label_names = pd.Series(['not completed', 'completed'])
     columns='Predicted ' + label_names,
     index='Is ' + label_names)
Predicted not completed Predicted completed
Is not completed 1 1
Is completed 1 3

Let's break it down a little bit more closely.

  • 1 incomplete scarf was correctly predicted as not completed (top left)
  • 1 incomplete scarf was incorrectly predicted as completed (top right)
  • 1 complete scarf incorrectly predicted to be not completed (bottom left)
  • 3 completed scarves were correctly predicted as completed (bottom right)

Confusion matrices are used to answer the question, "when we get wrong answers, what kind of wrong answers are we getting?" With the classifier we might tend to be overly optimistic, predicting we'll finish scarves we actually didn't, or overly pessimistic, predicting actually-completed scarves as ones we won't finish.

If we want to go row-by-row and column-by-column...

Each row is a different correct answer. All of the incomplete scarves are on the first row, and all of the completed scarves are on the second row.

On this test, we had 1+1=2 incomplete scarves, and 1+3=4 completed scarves.

Each column was the classifier's prediction. The ones predicted as not completed are in the first column, the ones predicted as completed are in the second column.

Our classifier predicted 1+1=2 as not completed, and 1+3=4 as completed.

To see which ones our classifier got correct, we need to look at ones where the prediction matched the actual answer.

On top the left, we see ones that were predicted as completed and actually completed. On the bottom right, we see ones that were predicted as completed and actually completed.

The other two cells of the confusion matrix - both with 1 - are the incorrect answers. In summary:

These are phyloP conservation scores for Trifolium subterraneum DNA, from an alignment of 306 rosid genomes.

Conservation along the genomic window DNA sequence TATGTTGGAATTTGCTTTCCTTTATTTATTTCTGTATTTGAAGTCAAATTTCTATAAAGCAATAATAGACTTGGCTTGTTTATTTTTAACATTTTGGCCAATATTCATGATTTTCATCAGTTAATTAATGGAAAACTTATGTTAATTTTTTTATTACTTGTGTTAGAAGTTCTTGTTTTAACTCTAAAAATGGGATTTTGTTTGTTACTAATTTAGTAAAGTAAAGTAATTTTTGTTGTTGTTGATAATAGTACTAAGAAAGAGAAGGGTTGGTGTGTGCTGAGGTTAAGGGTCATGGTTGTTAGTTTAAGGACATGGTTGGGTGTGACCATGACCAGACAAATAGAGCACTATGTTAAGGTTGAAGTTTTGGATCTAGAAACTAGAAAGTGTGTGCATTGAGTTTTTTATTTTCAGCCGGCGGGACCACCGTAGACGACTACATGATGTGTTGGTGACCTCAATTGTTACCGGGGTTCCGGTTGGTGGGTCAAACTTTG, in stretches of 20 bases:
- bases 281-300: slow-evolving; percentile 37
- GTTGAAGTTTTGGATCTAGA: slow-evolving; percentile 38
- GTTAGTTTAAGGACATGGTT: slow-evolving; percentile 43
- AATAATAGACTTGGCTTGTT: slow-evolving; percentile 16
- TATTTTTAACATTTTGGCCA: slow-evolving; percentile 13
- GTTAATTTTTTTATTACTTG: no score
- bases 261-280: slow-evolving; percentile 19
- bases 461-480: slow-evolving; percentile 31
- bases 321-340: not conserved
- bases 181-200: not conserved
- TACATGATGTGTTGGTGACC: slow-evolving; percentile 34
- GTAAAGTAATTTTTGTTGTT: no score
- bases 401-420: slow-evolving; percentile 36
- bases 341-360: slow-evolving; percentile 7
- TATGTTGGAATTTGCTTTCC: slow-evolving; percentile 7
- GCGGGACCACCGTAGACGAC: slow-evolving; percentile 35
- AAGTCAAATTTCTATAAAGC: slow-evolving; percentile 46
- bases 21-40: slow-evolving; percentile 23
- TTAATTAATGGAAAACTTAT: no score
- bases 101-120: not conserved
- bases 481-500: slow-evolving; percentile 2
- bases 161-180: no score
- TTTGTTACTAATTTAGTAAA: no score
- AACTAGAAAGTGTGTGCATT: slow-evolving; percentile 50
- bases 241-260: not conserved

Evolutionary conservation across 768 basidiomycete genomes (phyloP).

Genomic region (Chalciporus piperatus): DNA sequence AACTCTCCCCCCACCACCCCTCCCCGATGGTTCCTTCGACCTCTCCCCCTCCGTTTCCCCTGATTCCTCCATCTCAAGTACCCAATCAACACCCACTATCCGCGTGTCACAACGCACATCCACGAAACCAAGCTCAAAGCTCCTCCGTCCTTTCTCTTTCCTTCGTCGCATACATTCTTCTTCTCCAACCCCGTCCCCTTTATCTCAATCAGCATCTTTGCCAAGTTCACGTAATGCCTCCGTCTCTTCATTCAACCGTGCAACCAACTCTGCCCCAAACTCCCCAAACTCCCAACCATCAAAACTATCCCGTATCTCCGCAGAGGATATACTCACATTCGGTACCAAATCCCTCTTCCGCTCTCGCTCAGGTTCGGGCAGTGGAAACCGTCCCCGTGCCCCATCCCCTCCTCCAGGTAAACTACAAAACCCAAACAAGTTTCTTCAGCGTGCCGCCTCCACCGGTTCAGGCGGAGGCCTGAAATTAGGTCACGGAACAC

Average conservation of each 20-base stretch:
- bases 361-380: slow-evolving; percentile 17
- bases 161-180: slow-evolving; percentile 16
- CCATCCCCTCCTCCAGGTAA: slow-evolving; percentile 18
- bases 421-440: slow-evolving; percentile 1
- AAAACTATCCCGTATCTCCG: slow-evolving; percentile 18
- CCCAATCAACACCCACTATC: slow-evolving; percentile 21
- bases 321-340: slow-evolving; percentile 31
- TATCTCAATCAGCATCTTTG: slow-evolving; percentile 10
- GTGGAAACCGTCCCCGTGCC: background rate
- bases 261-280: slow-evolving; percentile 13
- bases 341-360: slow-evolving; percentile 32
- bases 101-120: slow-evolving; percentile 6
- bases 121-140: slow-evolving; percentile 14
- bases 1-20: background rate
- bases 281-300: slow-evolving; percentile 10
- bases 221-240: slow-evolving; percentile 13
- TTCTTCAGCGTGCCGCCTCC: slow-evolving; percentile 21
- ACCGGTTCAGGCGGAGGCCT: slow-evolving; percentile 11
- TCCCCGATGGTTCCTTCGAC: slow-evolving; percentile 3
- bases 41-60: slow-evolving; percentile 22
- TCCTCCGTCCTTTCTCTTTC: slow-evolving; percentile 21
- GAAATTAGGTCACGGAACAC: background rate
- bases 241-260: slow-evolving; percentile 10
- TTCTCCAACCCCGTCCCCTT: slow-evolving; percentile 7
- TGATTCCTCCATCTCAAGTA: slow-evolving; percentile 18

• Out of incomplete scarves, we correctly predicted 1 of 2 (50%.
  • For incomplete scarves, we correctly predicted 3 out of 4 (75%).

While it might not seem important which ones we get right and which ones we get wrong, in other chapters you'll see some real-life examples of what happens when you classify something incorrectly. Does an intern have to read more documents, or does someone wind up in jail?

For example, let's say we feel really bad when we don't finish a scarf. Emotionally distraught, very sad, totally worthless! We might want to improve our classifier to get very very good at predicting incomplete scarves - that way we can avoid those negative feelings. It might means we'll pass on some that we have a good chance of finishing, but maybe we're fragile fragile beings.

Cross validation#

Remember up above when we split our data into test and training sets, and scored 67% success? We're going to try it again, but this time we'll give our classifier a little more to work with. We're going to train using 66% of our data, and test on 33% of it.

# Split into training and test data
X_train, X_test, y_train, y_test = train_test_split(X, y, test_size=0.33, random_state=42)

# Create a new classifier, train it
clf = LogisticRegression(C=1e9, solver='lbfgs', max_iter=4000)
clf.fit(X_train, y_train)

# Real answers, predicted answers
y_true = y_test
y_pred = clf.predict(X_test)

# Compare real answers to predictions
accuracy_score(y_true, y_pred)

Even though we gave it more to study, the accuracy went down! Maybe it wasn't a very good set of example questions?